Well, how about that betrothal? It would have been by written declaration, and a small gift in the presence of 2 witnesses. It would have been a 1 year commitment, during which time Mary would have been referred to as “wife,” and Joseph would have had all of the responsibilities of a husband. According to Matthew, Joseph is described as a “just man”, meaning that he was a devout servant of God and lived his life according to the law.

Joseph was special. God spoke to him through dreams, as when he is told to flee to Egypt. Joseph and God had a “trusting relationship” no matter what happened. It really is fair to think of Joseph as an ideal father figure. So, when Virginia identifies Anne’s step-father with Jesus’ foster father, it makes some sense.

As most of you know, my father died when I was 4. When I was about 9, my mother remarried. But I never got close to my step father. So I really grew up without a strong father figure. But there were a lot of people in my life who were sort of surrogate father figures, who helped point me in the right direction from time to time, and show me what caring was all about.

I was also an English Major, which meant that I ran into all sorts of “father characters” in literature. There were the Shakespearean fathers, most of whom were on the edge of insanity, and sometimes over the edge, usually driven there by wife, or kids, or both. There were the Victorian fathers – brooding, stern, sullen, pre-occupied. And there was the Nelson Family on TV. Ozzie was a strange father, always soft spoken and smiling, but never went to work or did anything to help around the house. He just sat on a sofa smoking his pipe and handing down wisdom.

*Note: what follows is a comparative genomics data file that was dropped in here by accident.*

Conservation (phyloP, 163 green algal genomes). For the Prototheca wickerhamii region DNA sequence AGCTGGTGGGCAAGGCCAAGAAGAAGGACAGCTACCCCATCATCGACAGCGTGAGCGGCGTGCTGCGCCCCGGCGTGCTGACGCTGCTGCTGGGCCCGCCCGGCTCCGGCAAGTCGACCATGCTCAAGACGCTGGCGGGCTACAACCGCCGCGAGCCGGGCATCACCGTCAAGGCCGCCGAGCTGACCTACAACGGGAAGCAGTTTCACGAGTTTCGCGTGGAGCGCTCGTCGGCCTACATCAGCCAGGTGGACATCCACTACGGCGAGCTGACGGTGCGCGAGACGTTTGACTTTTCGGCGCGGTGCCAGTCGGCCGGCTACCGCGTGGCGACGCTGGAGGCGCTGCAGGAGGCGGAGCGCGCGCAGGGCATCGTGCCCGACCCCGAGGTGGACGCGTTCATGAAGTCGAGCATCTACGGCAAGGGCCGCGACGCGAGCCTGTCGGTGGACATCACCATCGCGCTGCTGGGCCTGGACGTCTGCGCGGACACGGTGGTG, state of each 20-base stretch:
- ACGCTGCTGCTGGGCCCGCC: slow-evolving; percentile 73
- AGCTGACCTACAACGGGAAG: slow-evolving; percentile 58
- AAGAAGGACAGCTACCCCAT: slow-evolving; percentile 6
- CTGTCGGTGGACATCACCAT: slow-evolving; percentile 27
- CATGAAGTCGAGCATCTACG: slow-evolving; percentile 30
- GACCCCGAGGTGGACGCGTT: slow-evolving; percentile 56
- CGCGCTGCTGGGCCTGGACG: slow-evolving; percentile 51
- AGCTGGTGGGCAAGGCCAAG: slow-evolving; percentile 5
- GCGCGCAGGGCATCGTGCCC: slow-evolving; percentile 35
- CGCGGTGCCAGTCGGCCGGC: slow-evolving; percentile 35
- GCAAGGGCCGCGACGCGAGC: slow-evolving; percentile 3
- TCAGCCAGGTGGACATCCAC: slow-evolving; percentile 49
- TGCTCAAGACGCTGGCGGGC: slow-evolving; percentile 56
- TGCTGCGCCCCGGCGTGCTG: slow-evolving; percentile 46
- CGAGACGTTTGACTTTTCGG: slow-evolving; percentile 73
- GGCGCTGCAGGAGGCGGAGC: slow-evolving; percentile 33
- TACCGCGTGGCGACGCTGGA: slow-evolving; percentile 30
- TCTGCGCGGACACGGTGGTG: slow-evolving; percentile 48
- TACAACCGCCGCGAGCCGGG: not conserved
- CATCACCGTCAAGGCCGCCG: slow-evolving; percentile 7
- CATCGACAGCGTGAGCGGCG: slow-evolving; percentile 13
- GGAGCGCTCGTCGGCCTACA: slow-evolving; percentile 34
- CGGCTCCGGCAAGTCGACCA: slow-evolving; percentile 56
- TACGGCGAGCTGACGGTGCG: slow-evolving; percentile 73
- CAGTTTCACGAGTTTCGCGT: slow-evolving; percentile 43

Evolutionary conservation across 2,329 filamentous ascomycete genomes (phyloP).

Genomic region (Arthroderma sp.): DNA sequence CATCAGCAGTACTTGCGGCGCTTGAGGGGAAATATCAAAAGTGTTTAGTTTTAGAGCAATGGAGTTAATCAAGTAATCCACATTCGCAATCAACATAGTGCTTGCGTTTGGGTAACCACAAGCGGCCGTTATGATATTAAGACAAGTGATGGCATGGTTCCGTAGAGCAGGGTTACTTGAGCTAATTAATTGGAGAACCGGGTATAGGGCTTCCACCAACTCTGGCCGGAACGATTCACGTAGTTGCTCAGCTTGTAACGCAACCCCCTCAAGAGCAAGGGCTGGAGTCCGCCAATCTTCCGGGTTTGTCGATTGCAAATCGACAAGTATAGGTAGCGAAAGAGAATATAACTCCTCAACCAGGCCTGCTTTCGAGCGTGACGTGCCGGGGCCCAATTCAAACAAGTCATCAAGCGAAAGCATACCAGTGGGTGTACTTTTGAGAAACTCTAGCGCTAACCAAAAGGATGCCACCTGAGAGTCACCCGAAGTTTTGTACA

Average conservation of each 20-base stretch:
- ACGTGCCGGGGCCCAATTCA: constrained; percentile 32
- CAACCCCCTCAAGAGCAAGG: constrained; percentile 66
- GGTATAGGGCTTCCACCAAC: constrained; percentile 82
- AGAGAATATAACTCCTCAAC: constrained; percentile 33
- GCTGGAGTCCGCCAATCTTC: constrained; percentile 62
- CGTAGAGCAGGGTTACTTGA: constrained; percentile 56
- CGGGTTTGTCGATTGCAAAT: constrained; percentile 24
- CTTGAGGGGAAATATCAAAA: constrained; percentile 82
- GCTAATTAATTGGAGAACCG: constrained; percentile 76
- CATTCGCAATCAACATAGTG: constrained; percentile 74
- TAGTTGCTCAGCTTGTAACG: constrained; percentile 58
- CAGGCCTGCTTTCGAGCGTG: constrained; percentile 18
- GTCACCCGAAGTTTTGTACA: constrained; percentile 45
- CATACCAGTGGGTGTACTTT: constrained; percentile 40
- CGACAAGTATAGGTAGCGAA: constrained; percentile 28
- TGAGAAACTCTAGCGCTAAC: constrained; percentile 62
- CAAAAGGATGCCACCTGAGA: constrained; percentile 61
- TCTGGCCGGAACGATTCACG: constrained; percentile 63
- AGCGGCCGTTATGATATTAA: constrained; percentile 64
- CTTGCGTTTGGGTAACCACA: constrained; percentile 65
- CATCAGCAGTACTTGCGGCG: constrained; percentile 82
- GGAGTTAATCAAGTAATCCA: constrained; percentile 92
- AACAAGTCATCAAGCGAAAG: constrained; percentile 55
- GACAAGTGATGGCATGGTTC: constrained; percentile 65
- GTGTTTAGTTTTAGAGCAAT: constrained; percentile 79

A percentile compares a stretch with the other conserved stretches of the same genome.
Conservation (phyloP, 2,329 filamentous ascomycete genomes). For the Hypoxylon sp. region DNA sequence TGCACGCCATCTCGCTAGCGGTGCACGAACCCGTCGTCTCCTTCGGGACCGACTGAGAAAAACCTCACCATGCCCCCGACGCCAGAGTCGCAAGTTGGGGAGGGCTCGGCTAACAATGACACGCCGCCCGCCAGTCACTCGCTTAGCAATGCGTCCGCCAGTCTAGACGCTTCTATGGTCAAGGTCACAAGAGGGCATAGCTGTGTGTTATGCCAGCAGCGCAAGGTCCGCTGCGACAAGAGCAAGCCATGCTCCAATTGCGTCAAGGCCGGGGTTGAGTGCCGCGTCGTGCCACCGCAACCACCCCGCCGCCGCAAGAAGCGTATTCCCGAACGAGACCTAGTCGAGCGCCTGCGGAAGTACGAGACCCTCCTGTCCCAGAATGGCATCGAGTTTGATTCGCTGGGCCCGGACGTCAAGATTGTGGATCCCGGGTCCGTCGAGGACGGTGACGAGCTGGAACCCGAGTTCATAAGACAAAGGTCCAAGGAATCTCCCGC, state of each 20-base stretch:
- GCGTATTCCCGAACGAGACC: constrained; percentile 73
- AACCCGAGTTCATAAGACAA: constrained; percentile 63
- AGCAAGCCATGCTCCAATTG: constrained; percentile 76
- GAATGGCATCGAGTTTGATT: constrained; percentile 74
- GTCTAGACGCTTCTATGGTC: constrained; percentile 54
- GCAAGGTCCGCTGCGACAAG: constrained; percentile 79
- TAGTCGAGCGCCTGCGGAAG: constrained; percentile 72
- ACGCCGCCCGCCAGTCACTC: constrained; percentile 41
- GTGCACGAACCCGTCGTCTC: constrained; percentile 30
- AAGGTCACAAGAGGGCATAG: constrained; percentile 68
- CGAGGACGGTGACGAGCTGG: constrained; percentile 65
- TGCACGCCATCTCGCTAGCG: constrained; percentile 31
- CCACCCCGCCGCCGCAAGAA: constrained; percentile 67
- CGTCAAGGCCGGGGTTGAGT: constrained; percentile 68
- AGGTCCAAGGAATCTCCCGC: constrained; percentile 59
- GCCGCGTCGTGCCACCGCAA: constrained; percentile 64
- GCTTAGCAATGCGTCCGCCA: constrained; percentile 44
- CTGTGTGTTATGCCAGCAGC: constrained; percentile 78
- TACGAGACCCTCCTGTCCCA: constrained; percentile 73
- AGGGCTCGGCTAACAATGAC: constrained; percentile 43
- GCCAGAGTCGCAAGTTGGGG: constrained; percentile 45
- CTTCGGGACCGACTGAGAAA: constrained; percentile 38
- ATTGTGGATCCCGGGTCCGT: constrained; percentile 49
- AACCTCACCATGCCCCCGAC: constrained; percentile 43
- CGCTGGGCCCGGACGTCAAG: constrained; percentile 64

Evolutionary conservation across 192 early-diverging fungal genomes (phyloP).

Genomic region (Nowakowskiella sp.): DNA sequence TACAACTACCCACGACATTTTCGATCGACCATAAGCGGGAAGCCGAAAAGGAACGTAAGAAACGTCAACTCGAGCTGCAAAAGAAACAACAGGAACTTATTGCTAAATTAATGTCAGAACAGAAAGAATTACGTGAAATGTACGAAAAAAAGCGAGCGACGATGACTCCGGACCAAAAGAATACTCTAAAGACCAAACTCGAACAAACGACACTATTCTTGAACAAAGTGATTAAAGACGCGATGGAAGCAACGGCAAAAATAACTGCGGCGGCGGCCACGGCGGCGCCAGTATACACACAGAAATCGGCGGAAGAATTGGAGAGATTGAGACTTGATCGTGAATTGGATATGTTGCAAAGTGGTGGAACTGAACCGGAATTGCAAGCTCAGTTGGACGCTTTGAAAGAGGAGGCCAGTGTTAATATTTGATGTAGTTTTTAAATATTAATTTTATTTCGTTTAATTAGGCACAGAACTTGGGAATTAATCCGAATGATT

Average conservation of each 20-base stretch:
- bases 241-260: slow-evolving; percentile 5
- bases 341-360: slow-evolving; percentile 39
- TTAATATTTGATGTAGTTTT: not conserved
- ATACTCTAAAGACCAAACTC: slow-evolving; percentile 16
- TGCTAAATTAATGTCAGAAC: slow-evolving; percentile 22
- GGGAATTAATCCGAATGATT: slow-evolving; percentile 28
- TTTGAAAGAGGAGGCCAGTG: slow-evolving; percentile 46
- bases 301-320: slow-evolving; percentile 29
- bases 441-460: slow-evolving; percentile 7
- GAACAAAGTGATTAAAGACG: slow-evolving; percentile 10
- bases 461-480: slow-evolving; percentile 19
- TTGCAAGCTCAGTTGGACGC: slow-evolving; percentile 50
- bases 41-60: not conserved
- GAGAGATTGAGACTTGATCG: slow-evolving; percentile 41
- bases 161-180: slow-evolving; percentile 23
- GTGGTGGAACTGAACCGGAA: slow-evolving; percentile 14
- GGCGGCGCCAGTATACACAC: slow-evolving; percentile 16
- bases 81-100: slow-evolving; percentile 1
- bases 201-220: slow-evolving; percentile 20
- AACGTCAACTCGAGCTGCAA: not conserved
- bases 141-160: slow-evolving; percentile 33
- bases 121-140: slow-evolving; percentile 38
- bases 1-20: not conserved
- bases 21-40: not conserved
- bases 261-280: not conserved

And there was Norman Rockwell with his wonderful Saturday Evening Post cartoons. He showed us another side of father. His fathers could be whimsical, humorous, or perhaps irreverent. His father would peek around the living room drapes as his wife and kids marched to church, with a huge smirk on his face that he’d gotten out of going, and had the house to himself for an hour. You could see him praying that the sermon would be very, very long. His fathers found delight and pleasure in little family things that would have exploded the stern Victorian fathers.

What is father like today? It sort of depends on who and where you ask. There are a huge number of single moms today. I’m not sure just where all those fathers are. We’re told that well over ½ of all marriages end in divorce. I guess they also end in “remarriage.” We hear about “baby daddies” and “baby mommies.” It all can get very confusing.

 But we also hear of great families, where the family members have worked it out and gained respect, and admiration, and affection for each other, and for mom and dad.

One of the popular news segments today is to show the surprise return of daddy to the unsuspecting kid in school. The joy of a kid looking up and seeing daddy enter the room, is just beautiful. Sometimes it works, and that’s what we celebrate this morning – this Fathers’ Day.

So, if you’re a father, know that we admire you, respect you, wish you the patience of Job, and thank you for being a special person in the life of your family.




Posted June 20, 2018 by Church of the Epiphany in Epiphany Moments